A Horse’s Attitude

For the last month, I’ve been helping two friends with their horse hunting. One woman is, after a fifteen-year partnership, retiring her dressage horse. The other friend is a novice who is looking for a beginner-safe horse to teach her how to ride, Although one is experienced and one is not, I’m looking for similar qualities in both of their mounts.

No horse is truly ‘bomb-proof” and “no spook.” Even Tonka startles and shies. (It turns out that he doesn’t have much experience with wetlands. A frog plunking into the muck as we ride by is cause for alarm!) Some horses are temperamentally naturally nervous, others, due to their histories, have learned to be fearful. Such horses can be trained to be calmer and less reactive, but neither of these riders are in a position to do that. They need sane horses that settle easily and are willing and trusting and pay attention to their riders.

I’m looking for an attitude like this.

western horse


I’m not a Western rider. I’m fascinated, but totally in the dark, about the gear on this horse. If anyone has insight about what work he is rigged up to do, and where he might have done it, please let me know.


  1. To me it looks as though this horse is outfitted in standard western tack, although western bridles usually don’t have a noseband. The coiled rope on the saddle horn shows that he is used for calf roping. He has been taught to ground tie so that when the rider has to jump off and deal with a cow he stays put. He looks very sturdy and athletic.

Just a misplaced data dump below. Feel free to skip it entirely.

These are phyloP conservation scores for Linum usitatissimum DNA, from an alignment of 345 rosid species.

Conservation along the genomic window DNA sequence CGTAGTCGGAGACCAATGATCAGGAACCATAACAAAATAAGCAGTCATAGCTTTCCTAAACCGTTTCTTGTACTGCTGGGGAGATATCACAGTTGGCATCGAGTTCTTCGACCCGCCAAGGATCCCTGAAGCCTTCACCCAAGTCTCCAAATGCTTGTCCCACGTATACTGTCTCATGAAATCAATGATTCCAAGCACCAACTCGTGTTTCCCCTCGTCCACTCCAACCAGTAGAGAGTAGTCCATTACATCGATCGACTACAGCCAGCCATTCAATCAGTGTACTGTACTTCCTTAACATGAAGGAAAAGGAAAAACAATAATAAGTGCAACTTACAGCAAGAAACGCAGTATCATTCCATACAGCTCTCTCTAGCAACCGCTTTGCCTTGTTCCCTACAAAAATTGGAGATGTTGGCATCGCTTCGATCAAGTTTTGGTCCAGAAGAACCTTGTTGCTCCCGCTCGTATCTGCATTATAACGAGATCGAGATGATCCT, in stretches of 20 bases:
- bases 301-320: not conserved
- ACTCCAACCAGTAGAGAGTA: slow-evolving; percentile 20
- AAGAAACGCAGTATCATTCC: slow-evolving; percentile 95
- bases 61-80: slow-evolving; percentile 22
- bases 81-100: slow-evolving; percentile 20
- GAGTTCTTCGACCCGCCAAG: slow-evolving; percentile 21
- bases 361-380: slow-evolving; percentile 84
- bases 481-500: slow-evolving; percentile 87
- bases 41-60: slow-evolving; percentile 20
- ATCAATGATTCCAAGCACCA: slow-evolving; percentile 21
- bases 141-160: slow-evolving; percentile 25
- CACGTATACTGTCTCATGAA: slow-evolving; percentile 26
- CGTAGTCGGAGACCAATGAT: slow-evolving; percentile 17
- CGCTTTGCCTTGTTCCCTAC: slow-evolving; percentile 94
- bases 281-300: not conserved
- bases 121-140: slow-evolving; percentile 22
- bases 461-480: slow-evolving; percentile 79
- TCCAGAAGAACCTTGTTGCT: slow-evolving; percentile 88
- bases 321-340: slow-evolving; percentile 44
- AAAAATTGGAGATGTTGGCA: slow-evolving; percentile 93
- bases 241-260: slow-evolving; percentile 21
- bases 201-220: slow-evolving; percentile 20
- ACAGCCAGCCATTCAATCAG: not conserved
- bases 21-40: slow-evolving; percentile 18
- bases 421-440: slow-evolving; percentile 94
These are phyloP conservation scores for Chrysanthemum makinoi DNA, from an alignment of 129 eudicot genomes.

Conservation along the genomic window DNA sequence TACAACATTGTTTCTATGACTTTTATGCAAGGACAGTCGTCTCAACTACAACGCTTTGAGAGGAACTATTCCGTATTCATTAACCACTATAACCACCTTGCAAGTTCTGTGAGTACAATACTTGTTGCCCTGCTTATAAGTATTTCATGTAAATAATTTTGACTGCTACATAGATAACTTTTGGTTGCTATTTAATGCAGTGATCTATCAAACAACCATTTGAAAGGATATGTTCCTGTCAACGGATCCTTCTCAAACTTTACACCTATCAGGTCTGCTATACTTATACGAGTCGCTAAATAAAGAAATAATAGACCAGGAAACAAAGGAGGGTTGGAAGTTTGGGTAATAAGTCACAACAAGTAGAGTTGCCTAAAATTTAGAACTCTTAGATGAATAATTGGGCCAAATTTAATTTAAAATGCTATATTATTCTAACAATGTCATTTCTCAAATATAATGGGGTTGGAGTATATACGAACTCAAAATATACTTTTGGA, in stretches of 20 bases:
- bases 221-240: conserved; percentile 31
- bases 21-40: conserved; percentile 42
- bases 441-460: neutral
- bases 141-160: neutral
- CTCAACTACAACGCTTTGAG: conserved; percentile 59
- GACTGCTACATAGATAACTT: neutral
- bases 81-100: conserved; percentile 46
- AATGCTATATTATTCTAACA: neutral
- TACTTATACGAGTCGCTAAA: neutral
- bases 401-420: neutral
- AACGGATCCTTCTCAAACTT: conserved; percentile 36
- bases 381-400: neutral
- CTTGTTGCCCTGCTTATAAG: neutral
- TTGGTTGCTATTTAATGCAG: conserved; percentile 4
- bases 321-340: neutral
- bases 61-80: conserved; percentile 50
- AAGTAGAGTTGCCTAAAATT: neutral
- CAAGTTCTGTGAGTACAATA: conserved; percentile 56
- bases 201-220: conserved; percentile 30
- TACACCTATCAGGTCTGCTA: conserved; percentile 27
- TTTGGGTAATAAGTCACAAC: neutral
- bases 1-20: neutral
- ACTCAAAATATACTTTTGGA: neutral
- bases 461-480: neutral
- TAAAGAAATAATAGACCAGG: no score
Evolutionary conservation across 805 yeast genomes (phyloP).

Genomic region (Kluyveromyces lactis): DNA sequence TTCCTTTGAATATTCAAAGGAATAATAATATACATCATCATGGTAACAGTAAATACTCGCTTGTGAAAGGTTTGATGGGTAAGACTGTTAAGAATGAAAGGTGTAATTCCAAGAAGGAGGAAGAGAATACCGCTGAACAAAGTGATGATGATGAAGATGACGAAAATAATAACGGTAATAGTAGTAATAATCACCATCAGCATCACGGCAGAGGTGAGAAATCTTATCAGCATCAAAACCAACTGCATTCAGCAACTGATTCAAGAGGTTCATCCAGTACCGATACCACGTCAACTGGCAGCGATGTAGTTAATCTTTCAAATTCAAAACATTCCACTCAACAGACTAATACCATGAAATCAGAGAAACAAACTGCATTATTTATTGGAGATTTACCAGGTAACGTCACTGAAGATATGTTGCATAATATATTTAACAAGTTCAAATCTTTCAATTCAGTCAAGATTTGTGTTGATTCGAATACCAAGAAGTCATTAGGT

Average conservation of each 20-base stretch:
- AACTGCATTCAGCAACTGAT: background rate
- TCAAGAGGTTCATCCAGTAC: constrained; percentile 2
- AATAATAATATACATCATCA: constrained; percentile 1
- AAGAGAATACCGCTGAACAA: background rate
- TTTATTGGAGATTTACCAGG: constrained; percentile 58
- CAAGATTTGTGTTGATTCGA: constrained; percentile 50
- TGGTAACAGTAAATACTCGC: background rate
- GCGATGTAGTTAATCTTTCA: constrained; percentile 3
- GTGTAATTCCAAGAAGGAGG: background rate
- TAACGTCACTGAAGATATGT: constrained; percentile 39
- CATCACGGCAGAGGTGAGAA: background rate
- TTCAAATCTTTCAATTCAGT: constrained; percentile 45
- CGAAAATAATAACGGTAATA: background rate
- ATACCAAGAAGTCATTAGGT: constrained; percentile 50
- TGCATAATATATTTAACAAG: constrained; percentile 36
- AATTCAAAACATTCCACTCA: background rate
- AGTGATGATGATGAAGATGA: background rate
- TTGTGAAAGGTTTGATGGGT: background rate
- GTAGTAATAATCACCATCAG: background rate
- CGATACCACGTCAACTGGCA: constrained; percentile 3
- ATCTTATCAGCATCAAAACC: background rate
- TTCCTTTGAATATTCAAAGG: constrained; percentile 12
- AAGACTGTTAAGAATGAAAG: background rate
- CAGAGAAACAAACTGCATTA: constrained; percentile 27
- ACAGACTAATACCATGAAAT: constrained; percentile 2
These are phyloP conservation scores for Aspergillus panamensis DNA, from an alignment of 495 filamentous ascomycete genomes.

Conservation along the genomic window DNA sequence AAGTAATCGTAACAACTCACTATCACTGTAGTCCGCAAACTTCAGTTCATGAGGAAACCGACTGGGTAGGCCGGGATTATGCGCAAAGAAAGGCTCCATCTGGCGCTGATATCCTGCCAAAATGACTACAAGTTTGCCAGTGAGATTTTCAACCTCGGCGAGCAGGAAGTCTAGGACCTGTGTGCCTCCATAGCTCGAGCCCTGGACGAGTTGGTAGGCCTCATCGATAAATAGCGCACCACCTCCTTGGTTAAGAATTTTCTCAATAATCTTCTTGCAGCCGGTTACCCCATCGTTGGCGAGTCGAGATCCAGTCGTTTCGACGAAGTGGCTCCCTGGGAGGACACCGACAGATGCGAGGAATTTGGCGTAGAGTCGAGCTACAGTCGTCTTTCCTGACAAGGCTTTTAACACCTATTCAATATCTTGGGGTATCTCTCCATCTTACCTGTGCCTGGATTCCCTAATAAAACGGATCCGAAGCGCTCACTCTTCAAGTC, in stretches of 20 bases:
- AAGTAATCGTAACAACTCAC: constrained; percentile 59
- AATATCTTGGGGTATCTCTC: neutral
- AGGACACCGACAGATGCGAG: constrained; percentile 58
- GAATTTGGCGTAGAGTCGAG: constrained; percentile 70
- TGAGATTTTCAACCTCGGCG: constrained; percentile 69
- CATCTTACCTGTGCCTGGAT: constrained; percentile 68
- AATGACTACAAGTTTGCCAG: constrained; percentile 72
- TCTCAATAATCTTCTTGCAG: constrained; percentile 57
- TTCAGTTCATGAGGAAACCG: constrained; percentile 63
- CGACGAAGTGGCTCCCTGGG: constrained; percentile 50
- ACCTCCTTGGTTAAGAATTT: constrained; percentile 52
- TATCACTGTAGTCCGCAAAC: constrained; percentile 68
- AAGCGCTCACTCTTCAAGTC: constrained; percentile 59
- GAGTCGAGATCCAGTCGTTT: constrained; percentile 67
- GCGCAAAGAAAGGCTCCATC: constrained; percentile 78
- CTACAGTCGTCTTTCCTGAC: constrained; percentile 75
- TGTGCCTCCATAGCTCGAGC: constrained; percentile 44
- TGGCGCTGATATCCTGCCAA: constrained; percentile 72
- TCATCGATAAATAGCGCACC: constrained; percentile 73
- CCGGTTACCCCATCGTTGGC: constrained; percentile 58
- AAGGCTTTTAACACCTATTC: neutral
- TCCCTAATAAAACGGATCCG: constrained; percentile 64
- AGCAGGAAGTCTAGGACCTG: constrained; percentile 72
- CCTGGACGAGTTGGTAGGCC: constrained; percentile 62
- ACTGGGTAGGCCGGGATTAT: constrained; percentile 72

2. I would say the saddle is more of a ranch style with the high back for a bit more comfort in the saddle when riding in it all day. The horn is not that of a roping saddle it is not thick enough to withstand repeated dallying and dragging of cattle. The bridle is is pretty elaborate for a working horse and the rope doesn’t appear to be a typical lariat. Maybe he is just dressed up for a day into town?

  3. I’ll second Lee Ann. The build and the attitude say cow horse. A solid one, I should think, since the curb strap is straight leather, no chain. But the tack isn’t working tack. It’s dress up tack. A day into town or a pleasure ride out with friends?

  4. Looks like a roping saddle and a curb bit. Cow horse for sure.

  5. Looks like saddles I’ve seen many times in my grandfather’s barn. The saddles were used on a cattle farm. The rope was used as a lasso to give medicine or brand cows/calves. The high back was for comfort and to hold the rider in seat. The high horn was used to hold on to and secure the rope when lassoing the cattle. We no longer use horses on the farm. Sadly they have been replaced by 4 wheelers and side by sides.

    • She’s not a newcomer, she’s a novice, which is different. It takes a long time to learn how to ride :) She rides English.

      • Obviously there is more to riding than holding on to the saddle horn! :)

  6. He is truly outfitted! I like his quiet eye and they way he stands. We have taught out horses to stand even when we drop the reins. I am not a saddle expert but the high back looks like an outback saddle? One you would use for extra long rides. Not sure of the breed. Quarter for sure, but that long neck and semi roman nose? Maybe have some thoroughbred?